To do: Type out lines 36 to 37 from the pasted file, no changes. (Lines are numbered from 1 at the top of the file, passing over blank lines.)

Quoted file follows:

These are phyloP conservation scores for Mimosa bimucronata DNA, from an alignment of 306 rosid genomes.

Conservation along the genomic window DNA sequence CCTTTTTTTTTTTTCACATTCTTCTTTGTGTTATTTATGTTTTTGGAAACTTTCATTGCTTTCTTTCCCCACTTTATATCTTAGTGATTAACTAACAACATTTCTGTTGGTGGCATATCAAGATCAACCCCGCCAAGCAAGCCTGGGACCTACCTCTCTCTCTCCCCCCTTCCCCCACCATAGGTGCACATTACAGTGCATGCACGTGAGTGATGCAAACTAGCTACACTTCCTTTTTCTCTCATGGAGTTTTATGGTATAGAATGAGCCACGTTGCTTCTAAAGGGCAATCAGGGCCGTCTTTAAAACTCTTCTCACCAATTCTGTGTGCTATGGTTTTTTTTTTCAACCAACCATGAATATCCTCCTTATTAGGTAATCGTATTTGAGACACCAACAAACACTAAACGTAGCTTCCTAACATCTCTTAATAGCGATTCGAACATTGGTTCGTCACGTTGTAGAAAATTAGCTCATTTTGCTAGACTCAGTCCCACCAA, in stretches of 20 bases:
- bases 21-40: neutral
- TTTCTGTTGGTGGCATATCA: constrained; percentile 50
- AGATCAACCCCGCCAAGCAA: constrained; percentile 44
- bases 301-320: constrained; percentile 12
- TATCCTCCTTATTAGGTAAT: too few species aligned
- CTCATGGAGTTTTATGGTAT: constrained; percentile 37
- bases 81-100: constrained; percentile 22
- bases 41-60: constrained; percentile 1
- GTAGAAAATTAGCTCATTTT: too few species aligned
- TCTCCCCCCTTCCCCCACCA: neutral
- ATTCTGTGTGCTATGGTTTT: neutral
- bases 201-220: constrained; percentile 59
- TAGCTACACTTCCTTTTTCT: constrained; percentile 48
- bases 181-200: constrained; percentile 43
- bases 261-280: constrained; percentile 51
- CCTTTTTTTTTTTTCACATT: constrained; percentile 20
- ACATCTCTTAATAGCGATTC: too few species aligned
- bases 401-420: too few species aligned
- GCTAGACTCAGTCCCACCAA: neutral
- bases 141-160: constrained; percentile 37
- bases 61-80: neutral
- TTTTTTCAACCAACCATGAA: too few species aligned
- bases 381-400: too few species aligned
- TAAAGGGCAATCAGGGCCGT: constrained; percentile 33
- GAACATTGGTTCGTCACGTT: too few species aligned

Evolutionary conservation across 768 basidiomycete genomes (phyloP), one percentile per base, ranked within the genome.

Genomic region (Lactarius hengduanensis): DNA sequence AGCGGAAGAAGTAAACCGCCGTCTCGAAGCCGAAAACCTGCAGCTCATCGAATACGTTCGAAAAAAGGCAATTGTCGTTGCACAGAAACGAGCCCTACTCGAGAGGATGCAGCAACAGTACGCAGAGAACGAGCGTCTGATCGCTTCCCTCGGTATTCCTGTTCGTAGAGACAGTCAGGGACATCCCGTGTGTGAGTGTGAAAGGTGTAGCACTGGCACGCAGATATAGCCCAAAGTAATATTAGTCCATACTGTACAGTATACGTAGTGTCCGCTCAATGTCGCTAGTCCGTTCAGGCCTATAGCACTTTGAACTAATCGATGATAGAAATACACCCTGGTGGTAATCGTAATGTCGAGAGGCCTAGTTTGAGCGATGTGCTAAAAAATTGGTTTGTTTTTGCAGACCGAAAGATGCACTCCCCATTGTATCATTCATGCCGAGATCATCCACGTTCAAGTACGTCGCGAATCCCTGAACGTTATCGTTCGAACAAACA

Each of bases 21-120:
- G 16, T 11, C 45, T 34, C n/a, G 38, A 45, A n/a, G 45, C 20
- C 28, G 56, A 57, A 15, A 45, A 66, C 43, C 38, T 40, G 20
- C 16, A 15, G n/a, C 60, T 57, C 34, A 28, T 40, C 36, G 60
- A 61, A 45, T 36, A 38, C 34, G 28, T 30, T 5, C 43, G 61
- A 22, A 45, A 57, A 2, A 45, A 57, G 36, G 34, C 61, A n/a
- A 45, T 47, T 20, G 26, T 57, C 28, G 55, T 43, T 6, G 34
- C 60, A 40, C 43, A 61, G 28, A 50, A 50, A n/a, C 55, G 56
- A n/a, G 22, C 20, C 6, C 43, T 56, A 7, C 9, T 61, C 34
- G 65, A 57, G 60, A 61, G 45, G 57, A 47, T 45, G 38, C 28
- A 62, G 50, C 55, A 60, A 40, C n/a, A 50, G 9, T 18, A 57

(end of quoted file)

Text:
- A 45, T 47, T 20, G 26, T 57, C 28, G 55, T 43, T 6, G 34
- C 60, A 40, C 43, A 61, G 28, A 50, A 50, A n/a, C 55, G 56